Senator Simon Birmingham wants the Liberals to become a “party of inclusion” by ending rows over family structures and appealing to people who had turned against their movement – including women, migrants, city voters and the young.

Shadow Minister for Foreign Affairs Simon Birmingham.Credit:Alex Ellinghausen

The dire warning comes as Opposition Leader Peter Dutton convenes a meeting with federal Liberal MPs in Canberra on Wednesday to debate their stance on the Indigenous Voice, amid a growing debate about broader policies and his leadership.

Read more on what changes are proposed here. 

Other Chinese-owned apps under scrutiny after Albanese’s TikTok ban

The federal government’s decision to ban TikTok from its work phones has swung the spotlight onto other social media services owned by China’s technology giants and exposed a divide between MPs jumping to delete their accounts on the popular video app and those staying on.

Government Services Minister Bill Shorten deleted his account, which had about 12,000 followers, while Melbourne backbencher Julian Hill, who is parliament’s most popular politician on TikTok, with 146,000 followers, will keep his.

Chinese-owned social media app TikTok has been banned from being installed on any Australian government-issued devices.Credit:Alamy

Yesterday’s move has not halted the thawing of relations between China and Australia, with reports emerging that Beijing had issued an “in principle” invitation for Prime Minister Anthony Albanese to visit China later this year.

Read the full story here.

Donald Trump pleads not guilty to 34 criminal charges

Donald Trump has pleaded not guilty to 34 criminal charges relating to an alleged scheme designed to cover up an election-year sex scandal, in an historic moment that has upended the 2024 presidential race and further divided the US.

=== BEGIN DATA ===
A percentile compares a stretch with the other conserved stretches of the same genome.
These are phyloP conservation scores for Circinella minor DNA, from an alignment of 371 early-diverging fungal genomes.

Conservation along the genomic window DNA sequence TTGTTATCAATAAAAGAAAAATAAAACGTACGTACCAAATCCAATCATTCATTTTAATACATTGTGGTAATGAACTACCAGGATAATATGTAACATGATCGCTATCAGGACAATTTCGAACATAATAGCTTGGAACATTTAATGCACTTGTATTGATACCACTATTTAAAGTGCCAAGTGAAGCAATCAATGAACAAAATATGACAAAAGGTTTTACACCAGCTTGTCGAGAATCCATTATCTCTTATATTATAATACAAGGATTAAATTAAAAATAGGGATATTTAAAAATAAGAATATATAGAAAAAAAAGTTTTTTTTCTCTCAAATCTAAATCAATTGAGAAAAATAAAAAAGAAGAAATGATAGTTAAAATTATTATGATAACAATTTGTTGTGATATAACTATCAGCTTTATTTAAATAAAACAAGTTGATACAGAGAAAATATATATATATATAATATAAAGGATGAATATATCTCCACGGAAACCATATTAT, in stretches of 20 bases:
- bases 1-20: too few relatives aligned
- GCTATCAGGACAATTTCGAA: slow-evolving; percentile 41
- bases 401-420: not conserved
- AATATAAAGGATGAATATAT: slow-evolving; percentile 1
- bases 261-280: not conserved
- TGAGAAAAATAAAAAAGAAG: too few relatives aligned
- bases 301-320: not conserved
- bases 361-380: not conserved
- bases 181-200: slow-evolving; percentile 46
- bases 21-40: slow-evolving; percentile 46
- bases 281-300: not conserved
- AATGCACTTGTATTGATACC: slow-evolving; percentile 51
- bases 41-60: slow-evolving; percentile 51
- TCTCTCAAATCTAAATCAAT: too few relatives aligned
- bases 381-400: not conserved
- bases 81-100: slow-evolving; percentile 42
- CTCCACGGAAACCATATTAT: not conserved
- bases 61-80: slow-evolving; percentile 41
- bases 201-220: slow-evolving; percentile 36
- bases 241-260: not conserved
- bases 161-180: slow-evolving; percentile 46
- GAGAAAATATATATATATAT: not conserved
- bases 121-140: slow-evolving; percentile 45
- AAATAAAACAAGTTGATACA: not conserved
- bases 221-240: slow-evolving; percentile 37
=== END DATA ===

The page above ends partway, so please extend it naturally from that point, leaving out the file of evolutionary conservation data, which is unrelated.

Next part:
The former president’s motorcade left Trump Tower on Fifth Avenue to the court precinct in Lower Manhattan at 1.09pm (US time) and was escorted by his Secret Service detail into the office of Manhattan District Attorney Alvin Bragg about 17 minutes later, under one of the biggest security operations New York has seen.

Former President Donald Trump appears in court for his arraignment in New York.Credit:AFP

“Heading to Lower Manhattan, the Courthouse. Seems so SURREAL – WOW, they are going to arrest me,” the 76-year-old wrote on his Truth Social online platform as he made the journey with only a few aides and without his wife, Melania.

“Can’t believe this is happening in America.”

Trump was later ushered to a room on the 15th floor of the Manhattan Criminal Court to be arraigned by Judge Juan Merchan. He was not in handcuffs, but the usually brash Republican had a grim expression on his face as he entered the courtroom and did not make any comments or take any questions.

He pleaded not guilty to 34 felony counts related to falsifying business records, which stem from a $US130,000 hush-money payment that his then attorney and fixer, Michael Cohen, paid to silence adult film star Stormy Daniels ahead of the 2016 election.

For more details on the charges tune into our live blog, and read more on the hearing from our North American correspondent here.

This morning’s headlines at a glance

Good morning, and thanks for your company.

It’s Wednesday, April 5. I’m Caroline Schelle, and I’ll be anchoring our live coverage for the first half of the day.

Here’s what you need to know before we get started:

  • Liberal Senator Simon Birmingham wants his party to shake off “nasty” label.
  • It comes as Opposition Leader Peter Dutton is set to meet his shadow ministers today to work out their stance on the Voice referendum.
  • The Reserve Bank of Australia decided not to raise interest rates.
  • Following the government’s TikTok ban announced yesterday, other Chinese-owned apps are now under scrutiny.
  • The liquidator of collapsed home builder Porter Davis warned new customers could lose thousands because they weren’t insured.
  • Meanwhile, NSW Premier Chris Minns new cabinet will be sworn in today, with women in 50 per cent of the government’s frontbench.
  • The man who kidnapped the sleeping Cleo Smith from her family’s tent in WA and held her captive for weeks will find out his fate today.
  • Former US president Donald Trump has pleaded not guilty to more than 30 felony charges. For the latest updates on this story tune into to our dedicated live blog.